Ben & Jerry's, the popular Vermont-based ice cream company, announced earlier this week that it will stop selling its products to Israeli settlements in the occupied West Bank. Activists have long called on companies to stop doing business in Israeli settlements, which violate international law. Ben & Jerry's decision is the latest indication of growing U.S. public understanding that the Israeli government is violating Palestinian rights, and that Americans should avoid complicity in those abuses.
The Israeli military has occupied the West Bank, including East Jerusalem, and Gaza since the war in 1967. Over the past 54 years, the Israeli government has settled more than 660,000 Israeli civilians in the West Bank, home to more than 3 million Palestinians. To create and expand settlements, Israeli authorities seize Palestinian land, give it to Israelis and physically separate it from the rest of the West Bank, forcibly displacing Palestinians and severely restricting their freedom of movement. Palestinians are barred from entering settlements, except as workers bearing hard-to-get and temporary labor permits. Businesses operating in settlements inherently contribute to these abuses, because business activity helps sustain the settlements and takes place under discriminatory conditions.
For decades, the U.S. government has downplayed the harm that Israeli settlements have caused Palestinians, insisting that their status would be resolved through a U.S.-brokered political solution that would end the so-called "conflict" between Israelis and Palestinians. Framing Israeli control over Palestinians as a conflict between two parties or two peoples distorts the reality on the ground: The Israeli government is exercising authority over nearly 7 million Jews and nearly 7 million Palestinians in Israel, the West Bank and Gaza, and it is methodically privileging Jewish Israelis while repressing Palestinians, most severely in the West Bank and Gaza.
But increasing numbers of Americans—including many fans of Chunky Monkey ice cream—have become less willing to accept persistent and severe human rights abuses as an unfortunate but unavoidable byproduct of the long-moribund "peace process." More and more celebrities, writers and members of Congress consider Israel's discriminatory rule over millions of Palestinians not as a "conflict" whose resolution awaits the outcome of fruitless U.S.-backed negotiations, but rather as the crime of apartheid, to be ended by respecting the human rights of Israelis and Palestinians on an equal basis, no matter what political arrangement exists or is created.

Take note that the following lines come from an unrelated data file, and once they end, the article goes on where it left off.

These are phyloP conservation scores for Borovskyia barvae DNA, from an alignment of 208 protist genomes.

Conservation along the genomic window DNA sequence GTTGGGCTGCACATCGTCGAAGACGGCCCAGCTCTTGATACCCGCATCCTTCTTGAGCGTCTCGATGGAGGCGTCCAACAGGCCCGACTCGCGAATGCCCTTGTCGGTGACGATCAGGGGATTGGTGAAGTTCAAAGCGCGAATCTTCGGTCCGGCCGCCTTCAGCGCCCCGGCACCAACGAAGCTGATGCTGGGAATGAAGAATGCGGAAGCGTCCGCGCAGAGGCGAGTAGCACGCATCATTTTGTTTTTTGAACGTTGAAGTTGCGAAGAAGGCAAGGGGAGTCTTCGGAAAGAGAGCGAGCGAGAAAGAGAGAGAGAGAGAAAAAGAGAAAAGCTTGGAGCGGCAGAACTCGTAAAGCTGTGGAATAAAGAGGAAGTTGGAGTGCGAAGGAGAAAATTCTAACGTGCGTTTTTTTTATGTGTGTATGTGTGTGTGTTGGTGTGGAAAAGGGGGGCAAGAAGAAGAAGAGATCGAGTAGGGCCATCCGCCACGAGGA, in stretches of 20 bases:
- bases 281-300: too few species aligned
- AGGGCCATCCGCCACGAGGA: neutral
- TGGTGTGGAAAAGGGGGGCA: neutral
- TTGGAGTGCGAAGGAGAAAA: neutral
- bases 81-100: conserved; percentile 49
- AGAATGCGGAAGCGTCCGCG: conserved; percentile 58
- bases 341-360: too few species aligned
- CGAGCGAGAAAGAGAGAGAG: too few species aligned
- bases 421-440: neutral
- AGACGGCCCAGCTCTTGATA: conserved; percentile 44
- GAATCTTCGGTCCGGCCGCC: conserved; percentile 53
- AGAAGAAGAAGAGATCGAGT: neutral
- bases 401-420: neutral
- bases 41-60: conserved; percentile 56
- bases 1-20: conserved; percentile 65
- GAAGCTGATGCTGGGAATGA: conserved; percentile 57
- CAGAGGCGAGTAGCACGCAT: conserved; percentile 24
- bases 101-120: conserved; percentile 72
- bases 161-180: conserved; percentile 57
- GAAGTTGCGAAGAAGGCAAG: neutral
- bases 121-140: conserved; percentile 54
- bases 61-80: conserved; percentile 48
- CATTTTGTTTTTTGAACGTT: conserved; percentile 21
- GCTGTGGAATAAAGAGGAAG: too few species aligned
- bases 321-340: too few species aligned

A recent poll by the Jewish Electoral Institute found that a quarter of American Jews believe the Israeli government is committing apartheid, and 59 percent support restrictions on U.S. military assistance to Israel, to avoid funding settlements. Americans struggling for racial justice at home have forged ties of solidarity with Palestinian activists based on a shared vision of equal rights.
Even Secretary of State Antony Blinken has said that Israelis and Palestinians "alike deserve equal measures of security, freedom, opportunity and dignity." In May, for the first time ever, members of both the House and Senate initiated resolutions to block U.S. weapons sales to the Israeli government, on human rights grounds. Although the resolutions did not succeed, they represented a sea change in Washington's hitherto unquestioned support for arming the Israeli government.
Human Rights Watch determined in a major report released in April that Israeli authorities are committing the crimes against humanity of apartheid and persecution, as defined under international law. An overarching Israeli government policy maintains the domination by Jewish Israelis over Palestinians, while the Israeli authorities commit grave abuses against Palestinians living in the occupied West Bank and Gaza. A wide range of legal experts, human rights groups and others have asked governments, including the United States, to recognize this reality and to adjust their foreign policies accordingly.